Prolonged Case Of Mumia Abu-Jamal Takes Another Turn On Tuesday, the U.S. Supreme Court sent the case of Mumia Abu-Jamal back to federal court, thereby vacating that court's ruling which took Abu-Jamal off death row. Few murder trials have attracted as much attention, or notoriety. Abu-Jamal is an African-American former radio journalist and cab driver convicted in 1981 of killing Philadelphia policeman Daniel Faulkner. Craig Green, associate professor of Law at Temple University's Beasley School of Law about the new twist in the case.
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Prolonged Case Of Mumia Abu-Jamal Takes Another Turn

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Prolonged Case Of Mumia Abu-Jamal Takes Another Turn

Prolonged Case Of Mumia Abu-Jamal Takes Another Turn

Prolonged Case Of Mumia Abu-Jamal Takes Another Turn

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On Tuesday, the U.S. Supreme Court sent the case of Mumia Abu-Jamal back to federal court, thereby vacating that court's ruling which took Abu-Jamal off death row. Few murder trials have attracted as much attention, or notoriety. Abu-Jamal is an African-American former radio journalist and cab driver convicted in 1981 of killing Philadelphia policeman Daniel Faulkner. Craig Green, associate professor of Law at Temple University's Beasley School of Law about the new twist in the case.

J: Welcome to the program. Thank you for joining us.

CRAIG GREEN: Thank you, Michel.

: First of all, why has this case attracted so much attention? It's been the subject of four documentaries that I know of, many books, some 25 municipalities around the world have made Mumia Abu-Jamal an honorary citizen. Why do you think it's attracted so much attention?

GREEN: So on the one hand, it's a very vivid murder story, and on the other hand, it's everything that's thought to be wrong with the criminal justice system.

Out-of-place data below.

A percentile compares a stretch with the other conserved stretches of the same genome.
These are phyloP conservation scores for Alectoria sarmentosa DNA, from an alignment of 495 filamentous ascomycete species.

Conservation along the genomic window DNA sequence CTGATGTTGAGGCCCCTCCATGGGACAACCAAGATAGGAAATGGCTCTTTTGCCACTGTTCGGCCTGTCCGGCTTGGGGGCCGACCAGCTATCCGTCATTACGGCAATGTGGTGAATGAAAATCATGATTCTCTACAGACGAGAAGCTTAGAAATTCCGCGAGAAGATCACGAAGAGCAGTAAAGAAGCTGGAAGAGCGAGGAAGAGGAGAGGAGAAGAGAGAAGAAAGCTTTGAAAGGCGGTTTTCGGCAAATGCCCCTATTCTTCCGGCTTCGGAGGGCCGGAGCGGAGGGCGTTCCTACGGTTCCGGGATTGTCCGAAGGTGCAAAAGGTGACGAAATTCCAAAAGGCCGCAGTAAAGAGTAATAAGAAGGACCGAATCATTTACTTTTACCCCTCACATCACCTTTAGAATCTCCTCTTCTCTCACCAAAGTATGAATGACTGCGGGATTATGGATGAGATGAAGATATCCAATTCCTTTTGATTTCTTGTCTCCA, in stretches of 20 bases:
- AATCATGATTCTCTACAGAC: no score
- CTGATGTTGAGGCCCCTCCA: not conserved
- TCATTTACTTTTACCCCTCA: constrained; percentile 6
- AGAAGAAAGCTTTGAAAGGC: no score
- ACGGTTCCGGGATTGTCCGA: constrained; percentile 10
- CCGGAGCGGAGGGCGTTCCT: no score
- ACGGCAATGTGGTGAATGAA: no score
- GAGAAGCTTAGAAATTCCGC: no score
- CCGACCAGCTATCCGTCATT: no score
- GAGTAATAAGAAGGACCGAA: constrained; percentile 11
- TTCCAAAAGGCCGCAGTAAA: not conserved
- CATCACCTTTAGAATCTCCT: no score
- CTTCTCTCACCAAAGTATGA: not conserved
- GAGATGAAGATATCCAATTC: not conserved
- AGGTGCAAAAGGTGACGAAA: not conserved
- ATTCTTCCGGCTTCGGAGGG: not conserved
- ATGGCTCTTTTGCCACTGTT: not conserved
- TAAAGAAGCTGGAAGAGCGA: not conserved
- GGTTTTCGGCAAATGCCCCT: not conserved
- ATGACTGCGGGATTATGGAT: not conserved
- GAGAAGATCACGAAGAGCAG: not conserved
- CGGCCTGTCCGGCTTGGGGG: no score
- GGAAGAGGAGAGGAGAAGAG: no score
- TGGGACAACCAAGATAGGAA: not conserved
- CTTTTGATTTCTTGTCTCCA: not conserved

: So let me ask you: What is the strongest evidence in support of his guilt, and what's the strongest evidence in support of his innocence?

GREEN: So procedural errors really are the root of the other side, I think, arguments that the system is stacked and further arguments that the prosecutor's office, the police office, applied criminal justice - and particularly the death penalty - in a racially motivated way against a Black Panther who was on the scene with a dead cop.

: Well, it's my understanding, though, that one of the arguments in support of his innocence is that many of these people who claimed that he made these statements and so forth were either coerced or later recanted them, and I wanted to know whether that's true.

GREEN: There have been other witnesses who, from time to time, Mumia's attorneys have tried to introduce to try to prove his innocence or to cast more doubt on the prosecutor's story. But I think that at this stage, 20, 30 years later, if there's a retrial or a resentencing, then I think it would be extremely difficult for the prosecution to expect to win, which is why the prosecutors are so concerned to get finality.

: What is the next legal step?

GREEN: So this is another story, from our perspective today, about how long these cases can be drawn out and how expensive and costly and difficult it can be, even when there is substantial amount of evidence of guilt, how difficult it is to apply the death penalty and how much controversy it stirs up.

: Do you feel comfortable hazarding a prediction about what will happen in the end?

GREEN: I don't. I mean, the only thing I can predict is more legal fights. That's very predictable, and I think that this case will remain in the public eye because it is such a compelling story about police death and also about criminal justice system irregularities and procedural violations.

: Craig Green is associate professor of Law at Temple University's School of Law. He joined us from Philadelphia. Thank you so much for speaking with us.

GREEN: Thank you, Michel.

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